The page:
Synopses & Reviews
How secure is your network? The best way to find out is to attack it. Network Security Assessment provides you with the tricks and tools professional security consultants use to identify and assess risks in Internet-based networks-the same penetration testing model they use to secure government, military, and commercial networks. With this book, you can adopt, refine, and reuse this testing model to design and deploy networks that are hardened and immune from attack.
Network Security Assessment demonstrates how a determined attacker scours Internet-based networks in search of vulnerable components, from the network to the application level. This new edition is up-to-date on the latest hacking techniques, but rather than focus on individual issues, it looks at the bigger picture by grouping and analyzing threats at a high-level. By grouping threats in this way, you learn to create defensive strategies against entire attack categories, providing protection now and into the future.
Network Security Assessment helps you assess:
- Web services, including Microsoft IIS, Apache, Tomcat, and subsystems such as OpenSSL, Microsoft FrontPage, and Outlook Web Access (OWA)
- Web application technologies, including ASP, JSP, PHP, middleware, and backend databases such as MySQL, Oracle, and Microsoft SQL Server
- Microsoft Windows networking components, including RPC, NetBIOS, and CIFS services
- SMTP, POP3, and IMAP email services
- IP services that provide secure inbound network access, including IPsec, Microsoft PPTP, and SSL VPNs
- Unix RPC services on Linux, Solaris, IRIX, and other platforms
- Various types of application-level vulnerabilities that hacker tools and scripts exploit
Assessment is the first step any organization should take to start managing information risks correctly. With techniques to identify and assess risks in line with CESG CHECK and NSA IAM government standards, Network Security Assessment
gives you a precise method to do just that.
This thorough and insightful guide covers security technologies by grouping and analyzing them at a higher level--from both an offensive and defensive standpoint--to help administrators design and deploy security assessment networks.
About the Author
Chris McNab is the technical director of Matta, a vendor-independent security consulting outfit based in the United Kingdom. Since 2000, Chris has presented and run applied hacking courses across Europe, training a large number of financial, retail, and government clients in practical attack and penetration techniques, so that they can assess and protect their own networks effectively.
Chris speaks at a number of security conferences and seminars, and is routinely called to comment on security events and other breaking news. He has appeared on television and radio stations in the UK (including BBC 1 and Radio 4), and in a number of publications and computing magazines.
Responsible for the provision of security assessment services at Matta, Chris and his team undertake Internet-based, internal, application, and wireless security assessment work, providing clients with practical and sound technical advice relating to secure network design and hardening strategies. Chris boasts a 100% success rate when compromising the networks of multinational corporations and financial services companies over the last five years.
Table of Contents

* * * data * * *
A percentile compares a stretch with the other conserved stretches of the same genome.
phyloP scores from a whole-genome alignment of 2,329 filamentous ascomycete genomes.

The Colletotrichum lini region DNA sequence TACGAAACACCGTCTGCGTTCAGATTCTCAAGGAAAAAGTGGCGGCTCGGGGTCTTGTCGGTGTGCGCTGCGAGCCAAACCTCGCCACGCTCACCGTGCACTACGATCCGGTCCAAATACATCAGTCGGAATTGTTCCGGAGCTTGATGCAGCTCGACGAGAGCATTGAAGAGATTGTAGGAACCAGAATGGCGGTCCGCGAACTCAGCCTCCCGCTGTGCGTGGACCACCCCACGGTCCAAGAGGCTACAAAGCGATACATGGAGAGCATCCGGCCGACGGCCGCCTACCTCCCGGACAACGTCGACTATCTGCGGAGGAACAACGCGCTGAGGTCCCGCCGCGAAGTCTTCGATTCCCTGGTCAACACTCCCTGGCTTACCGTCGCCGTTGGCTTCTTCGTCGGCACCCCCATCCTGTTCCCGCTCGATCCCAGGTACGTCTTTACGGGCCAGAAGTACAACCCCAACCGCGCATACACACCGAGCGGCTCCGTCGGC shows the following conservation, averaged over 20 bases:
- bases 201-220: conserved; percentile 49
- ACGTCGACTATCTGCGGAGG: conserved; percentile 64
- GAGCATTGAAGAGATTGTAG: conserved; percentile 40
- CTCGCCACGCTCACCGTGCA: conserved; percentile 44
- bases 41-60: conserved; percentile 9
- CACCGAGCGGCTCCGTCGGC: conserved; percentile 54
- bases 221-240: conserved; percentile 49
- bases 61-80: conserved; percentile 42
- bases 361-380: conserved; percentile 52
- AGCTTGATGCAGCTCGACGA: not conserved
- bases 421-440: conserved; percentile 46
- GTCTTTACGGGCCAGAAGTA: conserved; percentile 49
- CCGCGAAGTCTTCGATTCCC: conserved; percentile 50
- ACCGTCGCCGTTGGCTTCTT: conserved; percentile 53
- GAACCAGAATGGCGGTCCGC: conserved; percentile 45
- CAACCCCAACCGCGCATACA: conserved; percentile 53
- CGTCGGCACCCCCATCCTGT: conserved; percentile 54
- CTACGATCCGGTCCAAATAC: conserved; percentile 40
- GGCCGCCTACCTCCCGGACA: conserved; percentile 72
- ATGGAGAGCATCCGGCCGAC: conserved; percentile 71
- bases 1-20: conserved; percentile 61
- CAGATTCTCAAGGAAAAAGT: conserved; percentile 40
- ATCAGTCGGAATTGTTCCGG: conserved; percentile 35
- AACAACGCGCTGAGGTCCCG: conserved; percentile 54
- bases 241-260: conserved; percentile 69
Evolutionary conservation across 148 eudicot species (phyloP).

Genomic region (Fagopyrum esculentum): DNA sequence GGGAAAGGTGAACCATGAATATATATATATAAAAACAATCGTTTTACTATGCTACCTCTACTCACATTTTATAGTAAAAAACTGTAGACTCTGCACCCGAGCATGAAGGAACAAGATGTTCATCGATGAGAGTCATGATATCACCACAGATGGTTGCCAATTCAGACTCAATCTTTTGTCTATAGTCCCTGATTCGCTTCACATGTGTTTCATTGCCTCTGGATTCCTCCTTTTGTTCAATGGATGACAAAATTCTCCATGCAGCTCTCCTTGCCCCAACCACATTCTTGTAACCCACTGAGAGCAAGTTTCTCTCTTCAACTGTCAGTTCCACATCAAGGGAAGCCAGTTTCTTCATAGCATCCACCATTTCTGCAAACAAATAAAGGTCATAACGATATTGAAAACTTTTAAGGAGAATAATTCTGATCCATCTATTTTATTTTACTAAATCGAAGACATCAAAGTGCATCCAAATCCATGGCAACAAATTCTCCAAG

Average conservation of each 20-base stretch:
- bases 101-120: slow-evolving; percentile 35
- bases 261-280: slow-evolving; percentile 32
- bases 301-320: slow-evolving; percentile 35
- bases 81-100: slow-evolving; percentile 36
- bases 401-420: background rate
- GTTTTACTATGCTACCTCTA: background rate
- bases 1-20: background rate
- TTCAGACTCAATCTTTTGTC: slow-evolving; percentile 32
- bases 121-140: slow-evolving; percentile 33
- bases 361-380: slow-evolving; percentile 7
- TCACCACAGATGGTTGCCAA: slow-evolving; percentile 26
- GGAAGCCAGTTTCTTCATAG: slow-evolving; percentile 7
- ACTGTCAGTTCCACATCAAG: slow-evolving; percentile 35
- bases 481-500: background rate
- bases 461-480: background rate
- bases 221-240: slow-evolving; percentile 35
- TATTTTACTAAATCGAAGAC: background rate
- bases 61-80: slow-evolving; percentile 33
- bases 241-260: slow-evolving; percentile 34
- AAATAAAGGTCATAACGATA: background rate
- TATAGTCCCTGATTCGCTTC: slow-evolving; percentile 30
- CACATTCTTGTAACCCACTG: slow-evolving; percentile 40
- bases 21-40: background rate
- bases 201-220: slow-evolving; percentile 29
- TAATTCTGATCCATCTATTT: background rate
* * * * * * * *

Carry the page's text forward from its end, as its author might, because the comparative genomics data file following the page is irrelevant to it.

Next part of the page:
Foreword; About Bob Ayers; Preface; Overview; Recognized Assessment Standards; Hacking Defined; Organization; Audience; Mirror Site for Tools Mentioned in This Book; Using Code Examples; Conventions Used in This Book; Comments and Questions; Acknowledgments; Chapter 1: Network Security Assessment; 1.1 The Business Benefits; 1.2 IP: The Foundation of the Internet; 1.3 Classifying Internet-Based Attackers; 1.4 Assessment Service Definitions; 1.5 Network Security Assessment Methodology; 1.6 The Cyclic Assessment Approach; Chapter 2: Network Security Assessment Platform; 2.1 Virtualization Software; 2.2 Operating Systems; 2.3 Reconnaissance Tools; 2.4 Network Scanning Tools; 2.5 Exploitation Frameworks; 2.6 Web Application Testing Tools; Chapter 3: Internet Host and Network Enumeration; 3.1 Querying Web and Newsgroup Search Engines; 3.2 Querying Domain WHOIS Registrars; 3.3 Querying IP WHOIS Registrars; 3.4 BGP Querying; 3.5 DNS Querying; 3.6 Web Server Crawling; 3.7 Automating Enumeration; 3.8 SMTP Probing; 3.9 Enumeration Technique Recap; 3.10 Enumeration Countermeasures; Chapter 4: IP Network Scanning; 4.1 ICMP Probing; 4.2 TCP Port Scanning; 4.3 UDP Port Scanning; 4.4 IDS Evasion and Filter Circumvention; 4.5 Low-Level IP Assessment; 4.6 Network Scanning Recap; 4.7 Network Scanning Countermeasures; Chapter 5: Assessing Remote Information Services; 5.1 Remote Information Services; 5.2 DNS; 5.3 Finger; 5.4 Auth; 5.5 NTP; 5.6 SNMP; 5.7 LDAP; 5.8 rwho; 5.9 RPC rusers; 5.10 Remote Information Services Countermeasures; Chapter 6: Assessing Web Servers; 6.1 Web Servers; 6.2 Fingerprinting Accessible Web Servers; 6.3 Identifying and Assessing Reverse Proxy Mechanisms; 6.4 Enumerating Virtual Hosts and Web Sites; 6.5 Identifying Subsystems and Enabled Components; 6.6 Investigating Known Vulnerabilities; 6.7 Basic Web Server Crawling; 6.8 Web Servers Countermeasures; Chapter 7: Assessing Web Applications; 7.1 Web Application Technologies Overview; 7.2 Web Application Profiling; 7.3 Web Application Attack Strategies; 7.4 Web Application Vulnerabilities; 7.5 Web Security Checklist; Chapter 8: Assessing Remote Maintenance Services; 8.1 Remote Maintenance Services; 8.2 FTP; 8.3 SSH; 8.4 Telnet; 8.5 R-Services; 8.6 X Windows; 8.7 Citrix; 8.8 Microsoft Remote Desktop Protocol; 8.9 VNC; 8.10 Remote Maintenance Services Countermeasures; Chapter 9: Assessing Database Services; 9.1 Microsoft SQL Server; 9.2 Oracle; 9.3 MySQL; 9.4 Database Services Countermeasures; Chapter 10: Assessing Windows Networking Services; 10.1 Microsoft Windows Networking Services; 10.2 Microsoft RPC Services; 10.3 The NetBIOS Name Service; 10.4 The NetBIOS Datagram Service; 10.5 The NetBIOS Session Service; 10.6 The CIFS Service; 10.7 Unix Samba Vulnerabilities; 10.8 Windows Networking Services Countermeasures; Chapter 11: Assessing Email Services; 11.1 Email Service Protocols; 11.2 SMTP; 11.3 POP-2 and POP-3; 11.4 IMAP; 11.5 Email Services Countermeasures; Chapter 12: Assessing IP VPN Services; 12.1 IPsec VPNs; 12.2 Attacking IPsec VPNs; 12.3 Microsoft PPTP; 12.4 SSL VPNs; 12.5 VPN Services Countermeasures; Chapter 13: Assessing Unix RPC Services; 13.1 Enumerating Unix RPC Services; 13.2 RPC Service Vulnerabilities; 13.3 Unix RPC Services Countermeasures; Chapter 14: Application-Level Risks; 14.1 The Fundamental Hacking Concept; 14.2 Why Software Is Vulnerable; 14.3 Network Service Vulnerabilities and Attacks; 14.4 Classic Buffer-Overflow Vulnerabilities; 14.5 Heap Overflows; 14.6 Integer Overflows; 14.7 Format String Bugs; 14.8 Memory Manipulation Attacks Recap; 14.9 Mitigating Process Manipulation Risks; 14.10 Recommended Secure Development Reading; Chapter 15: Running Nessus; 15.1 Nessus Architecture; 15.2 Deployment Options and Prerequisites; 15.3 Nessus Installation; 15.4 Configuring Nessus; 15.5 Running Nessus; 15.6 Nessus Reporting; 15.7 Running Nessus Recap; Chapter 16: Exploitation Frameworks; 16.1 Metasploit Framework; 16.2 CORE IMPACT; 16.3 Immunity CANVAS; 16.4 Exploitation Frameworks Recap; TCP, UDP Ports, and ICMP Message Types; TCP Ports; UDP Ports; ICMP Message Types; Sources of Vulnerability Information; Security Mailing Lists; Vulnerability Databases and Lists; Underground Web Sites; Security Events and Conferences; Exploit Framework Modules; MSF; CORE IMPACT; Immunity CANVAS; Colophon;